that the Curators of the University Chest be authorised to purchase the builder’s yard and premises, No. 74, St Giles’s, Oxford, adjoining the University Galleries and Taylor Institution on the north, from Mr. Thomas Alder Wyatt, for the sum of 7000l. The Dean of Christ Church advocated the purchase, in order to secure control of lights and to diminish the chances of conflagration. Mr. Wyatt had offered the yard in 1874 for 5000l., but then he was to retain it for his business for eight years. This eight years’ occupancy he estimated at 2000l. The price was, of course, an accommodation price, but for that not excessive. Mr. Robinson explained that the money could only be found by borrowing from an appropriated fund, say the Bodleian, and paying off principal and interest in 30 years by an annual sum diminishing gradually from 400l.

Wyatt released his yard to the University and in 1883 took out the first lease on 14 Warnborough Road, where he died just eight months later

† Thomas Alder Wyatt died at 14 Warnborough Road in St Giles’s parish at the age of 48 on 8 November 1883 and was buried at St Sepulchre’s Cemetery on 14 November (burial recorded in the parish register of St Mary Magdalen Church).

His personal estate came to £8,493 17s. 1d., and his executors were his widow, his brother-in-law John Radford of Croughton, and Thomas Frederick Hawkins, an accountant of 68 St Giles’s Street.

His death notice in Jackson’s Oxford Journal on 17 November 1883 read simply: “Nov. 8, at 14, Warnborough-road, Oxford, Thomas Alder Wyatt, eldest son of the late George Wyatt, builder, Oxford, aged 48.” His mother survived him by over ten years.

On 25 June 1885 at St Peter's Church, Wolvercote, his widow Mrs Sarah Susannah Wyatt (42), who was then living at Wolvercote, married her second husband, the bachelor Thomas Frederick Hawkins (42), an accountant of Oxford.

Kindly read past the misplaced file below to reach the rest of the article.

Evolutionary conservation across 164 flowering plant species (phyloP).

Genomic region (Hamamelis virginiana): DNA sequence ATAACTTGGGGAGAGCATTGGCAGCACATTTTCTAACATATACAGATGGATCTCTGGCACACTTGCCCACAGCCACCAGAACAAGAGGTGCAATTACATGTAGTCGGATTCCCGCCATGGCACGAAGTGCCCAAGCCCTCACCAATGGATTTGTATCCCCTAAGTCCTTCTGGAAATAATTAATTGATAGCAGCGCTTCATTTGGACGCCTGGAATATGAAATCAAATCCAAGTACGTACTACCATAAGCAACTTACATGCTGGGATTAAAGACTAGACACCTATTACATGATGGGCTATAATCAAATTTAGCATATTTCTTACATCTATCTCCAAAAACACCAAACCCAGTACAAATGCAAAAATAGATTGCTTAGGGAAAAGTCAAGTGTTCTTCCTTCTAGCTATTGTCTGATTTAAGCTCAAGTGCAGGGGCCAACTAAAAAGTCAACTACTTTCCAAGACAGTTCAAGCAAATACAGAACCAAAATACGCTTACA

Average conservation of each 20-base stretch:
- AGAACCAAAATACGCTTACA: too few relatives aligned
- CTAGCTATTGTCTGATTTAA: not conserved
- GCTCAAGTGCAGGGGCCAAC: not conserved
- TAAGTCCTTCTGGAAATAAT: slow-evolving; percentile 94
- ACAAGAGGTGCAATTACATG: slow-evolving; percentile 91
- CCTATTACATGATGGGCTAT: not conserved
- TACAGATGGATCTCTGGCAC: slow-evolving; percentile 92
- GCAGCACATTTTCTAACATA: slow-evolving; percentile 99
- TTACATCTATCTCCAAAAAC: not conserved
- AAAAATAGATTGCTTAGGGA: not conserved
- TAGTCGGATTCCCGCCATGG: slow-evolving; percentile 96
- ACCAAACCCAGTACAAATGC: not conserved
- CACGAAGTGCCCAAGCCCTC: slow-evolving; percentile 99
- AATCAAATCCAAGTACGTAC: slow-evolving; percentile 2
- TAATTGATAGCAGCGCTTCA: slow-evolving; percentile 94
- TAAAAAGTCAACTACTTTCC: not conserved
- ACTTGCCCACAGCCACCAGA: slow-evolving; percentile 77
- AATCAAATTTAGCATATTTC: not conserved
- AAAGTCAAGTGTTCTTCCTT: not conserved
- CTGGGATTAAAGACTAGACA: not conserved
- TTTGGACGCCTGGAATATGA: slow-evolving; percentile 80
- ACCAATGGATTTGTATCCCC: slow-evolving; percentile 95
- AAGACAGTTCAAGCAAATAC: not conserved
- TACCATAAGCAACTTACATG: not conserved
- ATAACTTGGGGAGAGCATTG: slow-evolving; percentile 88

Thomas Frederick Hawkins

Thomas Frederick Hawkins, Sarah’s second husband, was born in St John Street, Oxford in 1840 and baptised at St Mary Magdalen Church on 27 November. He was the son of Thomas Hawkins (born in Faringdon, Berkshire in 1802/3) and his wife Ann (born in Wantage in 1804/5). His father was an accountant, and in 1861 Thomas Frederick (20) and his brother Edward Charles (17) were living with their parents and their sister Emily (21) and were both clerks in their fathers office. The family lived at 68 St Giles’s Street in St Mary Magdalen parish, just a few doors up from Wyatt’s house and yard.

Thomas (40) was still unmarried and living here with his parents and a different sister, Annie (40), in 1881. He may have got to know Susannah when he acted as her first husband's executor in 1883.

Thomas Frederick Hawkins and Susannah

After their marriage, Thomas Frederick Hawkins moved into Sarah’s house at 14 Warnborough Road. Thomas (50), who was an accountant and house agent, and Sarah (47) were living there with one servant in 1891. They had no children.

By 1901 Thomas had retired, and they were at Mill Street in Eynsham; but in 1911 they were back at 14 Warnborough Road. They were still there in 1915.

By 1927 they had moved to 26 Wellington Square, and Thomas died there that year:

† Thomas Frederick Hawkins died at 26 Wellington Square at the age of 87 on 16 September 1927 and was buried at St Sepulchre’s Cemetery on 19 September (burial recorded in the parish register of St Mary Magdalen Church).

He does not appear to have left a will.

His wife Susannah, the former wife of Thomas Wyatt, died in 1932:

† Mrs Sarah Susannah Hawkins, formerly Mrs Wyatt, née Radford died at 26 Wellington Square at the age of 87 on 29/30 January 1932 and was buried at St Sepulchre’s Cemetery on 2 February (burial recorded in the parish register of St Mary Magdalen Church).

Her personal effects came to £128 18s. 3d., and her executor was the widow Mrs Ellen Gertrude Palmer.